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Capturing farm diversity with hypothesis-based typologies: an innovative methodological framework for farming system typology development

Author: Alvarez, S.
Author: Timler, C.J.
Author: Michalscheck, M.
Author: Paas, W.
Author: Descheemaeker, K.
Author: Tittonell, P.
Author: Andersson, J.A.
Author: Groot, J.C.J.
Year: 2018
ISSN: 1932-6203
URI: https://hdl.handle.net/10883/19518
Descriptors: Statistical methods
Descriptors: Statistical data
Descriptors: Typology
Abstract: Creating typologies is a way to summarize the large heterogeneity of smallholder farming systems into a few farm types. Various methods exist, commonly using statistical analysis, to create these typologies. We demonstrate that the methodological decisions on data collection, variable selection, data-reduction and clustering techniques can bear a large impact on the typology results. We illustrate the effects of analysing the diversity from different angles, using different typology objectives and different hypotheses, on typology creation by using an example from Zambia?s Eastern Province. Five separate typologies were created with principal component analysis (PCA) and hierarchical clustering analysis (HCA), based on three different expert-informed hypotheses. The greatest overlap between typologies was observed for the larger, wealthier farm types but for the remainder of the farms there were no clear overlaps between typologies. Based on these results, we argue that the typology development should be guided by a hypothesis on the local agriculture features and the drivers and mechanisms of differentiation among farming systems, such as biophysical and socio-economic conditions. That hypothesis is based both on the typology objective and on prior expert knowledge and theories of the farm diversity in the study area. We present a methodological framework that aims to integrate participatory and statistical methods for hypothesis-based typology construction. This is an iterative process whereby the results of the statistical analysis are compared with the reality of the target population as hypothesized by the local experts. Using a well-defined hypothesis and the presented methodological framework, which consolidates the hypothesis through local expert knowledge for the creation of typologies, warrants development of less subjective and more contextualized quantitative farm typologies.
Abstract: Creating typologies is a way to summarize the large heterogeneity of smallholder farming systems into a few farm types. Various methods exist, commonly using statistical analysis, to create these typologies. We demonstrate that the methodological decisions on data collection, variable selection, data-reduction and clustering techniques can bear a large impact on the typology results. We illustrate the effects of analysing the diversity from different angles, using different typology objectives and different hypotheses, on typology creation by using an example from Zambia’s Eastern Province. Five separate typologies were created with principal component analysis (PCA) and hierarchical clustering analysis (HCA), based on three different expert-informed hypotheses. The greatest overlap between typologies was observed for the larger, wealthier farm types but for the remainder of the farms there were no clear overlaps between typologies. Based on these results, we argue that the typology development should be guided by a hypothesis on the local agriculture features and the drivers and mechanisms of differentiation among farming systems, such as biophysical and socio-economic conditions. That hypothesis is based both on the typology objective and on prior expert knowledge and theories of the farm diversity in the study area. We present a methodological framework that aims to integrate participatory and statistical methods for hypothesis-based typology construction. This is an iterative process whereby the results of the statistical analysis are compared with the reality of the target population as hypothesized by the local experts. Using a well-defined hypothesis and the presented methodological framework, which consolidates the hypothesis through local expert knowledge for the creation of typologies, warrants development of less subjective and more contextualized quantitative farm typologies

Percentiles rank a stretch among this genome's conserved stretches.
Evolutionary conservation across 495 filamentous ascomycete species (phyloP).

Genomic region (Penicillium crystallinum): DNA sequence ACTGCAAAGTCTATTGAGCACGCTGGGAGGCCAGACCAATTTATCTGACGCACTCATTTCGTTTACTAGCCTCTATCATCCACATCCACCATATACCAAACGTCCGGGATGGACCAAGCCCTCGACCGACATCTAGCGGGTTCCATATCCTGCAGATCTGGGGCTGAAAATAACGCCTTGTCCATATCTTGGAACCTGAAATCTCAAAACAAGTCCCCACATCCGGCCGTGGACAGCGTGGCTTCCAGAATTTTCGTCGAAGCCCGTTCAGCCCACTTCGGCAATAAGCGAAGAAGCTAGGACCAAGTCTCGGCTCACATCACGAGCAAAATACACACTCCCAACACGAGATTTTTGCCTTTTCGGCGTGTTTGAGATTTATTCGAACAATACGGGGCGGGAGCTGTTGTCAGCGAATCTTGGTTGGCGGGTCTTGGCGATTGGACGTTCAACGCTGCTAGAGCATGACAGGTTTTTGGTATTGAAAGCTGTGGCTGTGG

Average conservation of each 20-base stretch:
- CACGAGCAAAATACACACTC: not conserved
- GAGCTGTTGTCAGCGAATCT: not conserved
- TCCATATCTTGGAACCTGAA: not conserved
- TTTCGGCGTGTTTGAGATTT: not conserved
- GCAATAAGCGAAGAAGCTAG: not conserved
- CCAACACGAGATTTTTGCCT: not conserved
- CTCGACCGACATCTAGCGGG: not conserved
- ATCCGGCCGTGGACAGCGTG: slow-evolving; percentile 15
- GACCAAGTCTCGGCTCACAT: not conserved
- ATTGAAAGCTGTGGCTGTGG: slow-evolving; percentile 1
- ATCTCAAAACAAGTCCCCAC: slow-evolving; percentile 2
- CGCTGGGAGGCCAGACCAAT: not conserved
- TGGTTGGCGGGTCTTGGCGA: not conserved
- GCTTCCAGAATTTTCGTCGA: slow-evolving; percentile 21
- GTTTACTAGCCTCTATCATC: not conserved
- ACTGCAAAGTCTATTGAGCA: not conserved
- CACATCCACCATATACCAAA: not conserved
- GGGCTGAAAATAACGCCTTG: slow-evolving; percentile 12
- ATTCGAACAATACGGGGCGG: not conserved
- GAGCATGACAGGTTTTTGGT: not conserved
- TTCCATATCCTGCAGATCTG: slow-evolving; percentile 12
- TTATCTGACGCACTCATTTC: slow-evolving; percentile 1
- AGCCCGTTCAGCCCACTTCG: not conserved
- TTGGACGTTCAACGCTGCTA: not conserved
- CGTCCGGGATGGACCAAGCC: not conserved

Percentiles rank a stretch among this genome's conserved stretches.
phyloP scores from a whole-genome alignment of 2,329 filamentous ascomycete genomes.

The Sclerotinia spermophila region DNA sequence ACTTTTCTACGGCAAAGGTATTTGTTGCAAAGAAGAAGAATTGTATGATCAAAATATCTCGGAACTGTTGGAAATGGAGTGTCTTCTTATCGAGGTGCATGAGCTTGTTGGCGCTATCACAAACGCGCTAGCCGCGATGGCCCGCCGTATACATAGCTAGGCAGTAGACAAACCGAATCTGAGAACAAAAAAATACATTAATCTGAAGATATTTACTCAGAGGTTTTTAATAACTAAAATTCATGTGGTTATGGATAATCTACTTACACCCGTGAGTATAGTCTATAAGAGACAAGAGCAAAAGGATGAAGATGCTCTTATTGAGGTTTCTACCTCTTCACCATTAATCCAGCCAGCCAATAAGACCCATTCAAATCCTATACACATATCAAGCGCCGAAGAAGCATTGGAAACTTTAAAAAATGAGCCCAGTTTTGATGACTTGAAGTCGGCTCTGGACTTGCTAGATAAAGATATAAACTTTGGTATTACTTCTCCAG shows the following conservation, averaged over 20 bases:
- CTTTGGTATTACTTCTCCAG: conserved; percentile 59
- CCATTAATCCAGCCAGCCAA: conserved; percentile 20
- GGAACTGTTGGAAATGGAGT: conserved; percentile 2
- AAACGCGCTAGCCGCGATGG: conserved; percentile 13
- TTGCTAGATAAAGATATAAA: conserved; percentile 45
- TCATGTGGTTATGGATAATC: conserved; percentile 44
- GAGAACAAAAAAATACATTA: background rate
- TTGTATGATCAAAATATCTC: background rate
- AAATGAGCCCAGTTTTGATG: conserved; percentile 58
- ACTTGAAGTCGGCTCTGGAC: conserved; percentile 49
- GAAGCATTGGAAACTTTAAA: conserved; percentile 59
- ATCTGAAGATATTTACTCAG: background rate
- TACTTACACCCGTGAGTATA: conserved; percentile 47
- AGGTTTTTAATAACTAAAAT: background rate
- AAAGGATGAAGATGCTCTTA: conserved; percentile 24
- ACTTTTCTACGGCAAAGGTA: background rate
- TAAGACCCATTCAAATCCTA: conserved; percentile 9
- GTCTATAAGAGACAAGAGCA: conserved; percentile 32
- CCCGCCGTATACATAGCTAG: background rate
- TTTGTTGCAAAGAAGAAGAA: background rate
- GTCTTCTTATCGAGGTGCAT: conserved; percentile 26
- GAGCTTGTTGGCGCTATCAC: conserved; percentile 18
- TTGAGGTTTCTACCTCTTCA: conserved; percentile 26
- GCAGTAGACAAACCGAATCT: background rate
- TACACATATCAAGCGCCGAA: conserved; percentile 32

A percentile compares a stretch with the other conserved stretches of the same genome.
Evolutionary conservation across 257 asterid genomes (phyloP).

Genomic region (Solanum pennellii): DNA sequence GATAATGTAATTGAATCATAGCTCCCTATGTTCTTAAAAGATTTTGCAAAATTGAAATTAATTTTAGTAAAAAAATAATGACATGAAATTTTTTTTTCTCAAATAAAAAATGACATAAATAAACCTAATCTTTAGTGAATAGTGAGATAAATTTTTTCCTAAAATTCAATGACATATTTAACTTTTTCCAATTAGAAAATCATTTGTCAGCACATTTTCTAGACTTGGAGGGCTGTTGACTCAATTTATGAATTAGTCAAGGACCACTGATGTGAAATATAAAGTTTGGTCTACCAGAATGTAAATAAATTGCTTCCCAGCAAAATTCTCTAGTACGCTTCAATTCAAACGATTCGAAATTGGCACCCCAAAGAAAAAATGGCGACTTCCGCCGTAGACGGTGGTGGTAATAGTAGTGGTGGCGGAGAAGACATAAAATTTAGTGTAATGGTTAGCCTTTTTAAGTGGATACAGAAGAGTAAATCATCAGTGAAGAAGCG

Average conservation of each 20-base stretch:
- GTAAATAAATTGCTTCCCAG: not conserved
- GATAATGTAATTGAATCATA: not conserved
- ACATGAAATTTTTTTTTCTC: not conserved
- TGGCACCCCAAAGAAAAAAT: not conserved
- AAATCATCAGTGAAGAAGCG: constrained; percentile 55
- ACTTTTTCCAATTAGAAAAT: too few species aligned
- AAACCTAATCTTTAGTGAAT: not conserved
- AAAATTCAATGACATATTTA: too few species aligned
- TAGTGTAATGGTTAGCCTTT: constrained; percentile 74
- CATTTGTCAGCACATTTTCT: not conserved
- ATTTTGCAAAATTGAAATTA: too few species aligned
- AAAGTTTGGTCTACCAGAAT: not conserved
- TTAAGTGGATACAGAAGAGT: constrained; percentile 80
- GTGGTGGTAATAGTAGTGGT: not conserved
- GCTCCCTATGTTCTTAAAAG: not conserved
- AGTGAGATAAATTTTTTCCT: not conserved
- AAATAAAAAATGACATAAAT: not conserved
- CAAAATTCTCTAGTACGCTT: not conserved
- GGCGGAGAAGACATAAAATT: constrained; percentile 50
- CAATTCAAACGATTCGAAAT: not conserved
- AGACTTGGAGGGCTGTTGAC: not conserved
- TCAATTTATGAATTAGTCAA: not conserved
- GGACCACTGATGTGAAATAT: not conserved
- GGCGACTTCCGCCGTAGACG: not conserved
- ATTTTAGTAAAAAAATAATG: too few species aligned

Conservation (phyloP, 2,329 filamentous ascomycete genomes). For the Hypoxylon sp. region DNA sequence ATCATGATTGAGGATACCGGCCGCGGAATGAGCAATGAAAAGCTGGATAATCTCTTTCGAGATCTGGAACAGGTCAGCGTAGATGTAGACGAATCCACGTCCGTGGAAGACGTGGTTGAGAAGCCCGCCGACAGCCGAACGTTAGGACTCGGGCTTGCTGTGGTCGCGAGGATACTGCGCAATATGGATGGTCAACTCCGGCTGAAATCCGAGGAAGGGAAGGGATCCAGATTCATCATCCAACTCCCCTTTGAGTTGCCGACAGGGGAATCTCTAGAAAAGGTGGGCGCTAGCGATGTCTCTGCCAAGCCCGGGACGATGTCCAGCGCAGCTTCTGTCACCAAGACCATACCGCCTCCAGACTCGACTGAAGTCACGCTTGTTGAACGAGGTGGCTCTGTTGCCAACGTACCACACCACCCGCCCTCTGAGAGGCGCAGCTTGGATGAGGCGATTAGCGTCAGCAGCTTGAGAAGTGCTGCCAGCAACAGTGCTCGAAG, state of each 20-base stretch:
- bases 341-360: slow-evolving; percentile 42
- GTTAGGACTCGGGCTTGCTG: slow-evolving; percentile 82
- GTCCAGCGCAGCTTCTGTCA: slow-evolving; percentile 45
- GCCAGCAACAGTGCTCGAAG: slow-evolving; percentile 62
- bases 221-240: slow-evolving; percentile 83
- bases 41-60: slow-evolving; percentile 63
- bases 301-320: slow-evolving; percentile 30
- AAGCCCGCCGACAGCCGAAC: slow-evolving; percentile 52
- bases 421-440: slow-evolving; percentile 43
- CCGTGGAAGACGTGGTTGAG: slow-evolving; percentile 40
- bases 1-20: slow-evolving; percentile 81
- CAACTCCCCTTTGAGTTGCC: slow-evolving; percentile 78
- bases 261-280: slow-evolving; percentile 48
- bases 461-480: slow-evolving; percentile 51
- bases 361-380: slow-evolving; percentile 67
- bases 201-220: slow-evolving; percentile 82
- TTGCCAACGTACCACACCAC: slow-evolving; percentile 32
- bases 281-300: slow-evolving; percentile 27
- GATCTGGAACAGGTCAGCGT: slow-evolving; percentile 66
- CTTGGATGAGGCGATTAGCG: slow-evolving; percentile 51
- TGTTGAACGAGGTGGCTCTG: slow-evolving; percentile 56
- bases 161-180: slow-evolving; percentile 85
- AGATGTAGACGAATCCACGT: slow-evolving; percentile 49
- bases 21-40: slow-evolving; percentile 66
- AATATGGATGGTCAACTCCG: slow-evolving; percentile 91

Language: English
Publisher: Public Library of Science
Copyright: CIMMYT manages Intellectual Assets as International Public Goods. The user is free to download, print, store and share this work. In case you want to translate or create any other derivative work and share or distribute such translation/derivative work, please contact CIMMYT-Knowledge-Center@cgiar.org indicating the work you want to use and the kind of use you intend; CIMMYT will contact you with the suitable license for that purpose.
Type: Article
Place: San Francisco, Calif., U.S.
Journal issue: 5, art. e0194757
Journal: PLoS One
Journal volume: 13
DOI: 10.1371/journal.pone.0194757
Keywords: Farm Diversity
Keywords: Statistics
Keywords: Hypothesis Based Typologies
Keywords: Methodological Framework
Audicence: Researchers
Country of Focus: ZAMBIA
Agrovoc: STATISTICAL METHODS
Agrovoc: SMALLHOLDERS
Related Datasets: https://ndownloader.figshare.com/files/11458796


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  • Sustainable Intensification
    Sustainable intensification agriculture including topics on cropping systems, agronomy, soil, mechanization, precision agriculture, etc.

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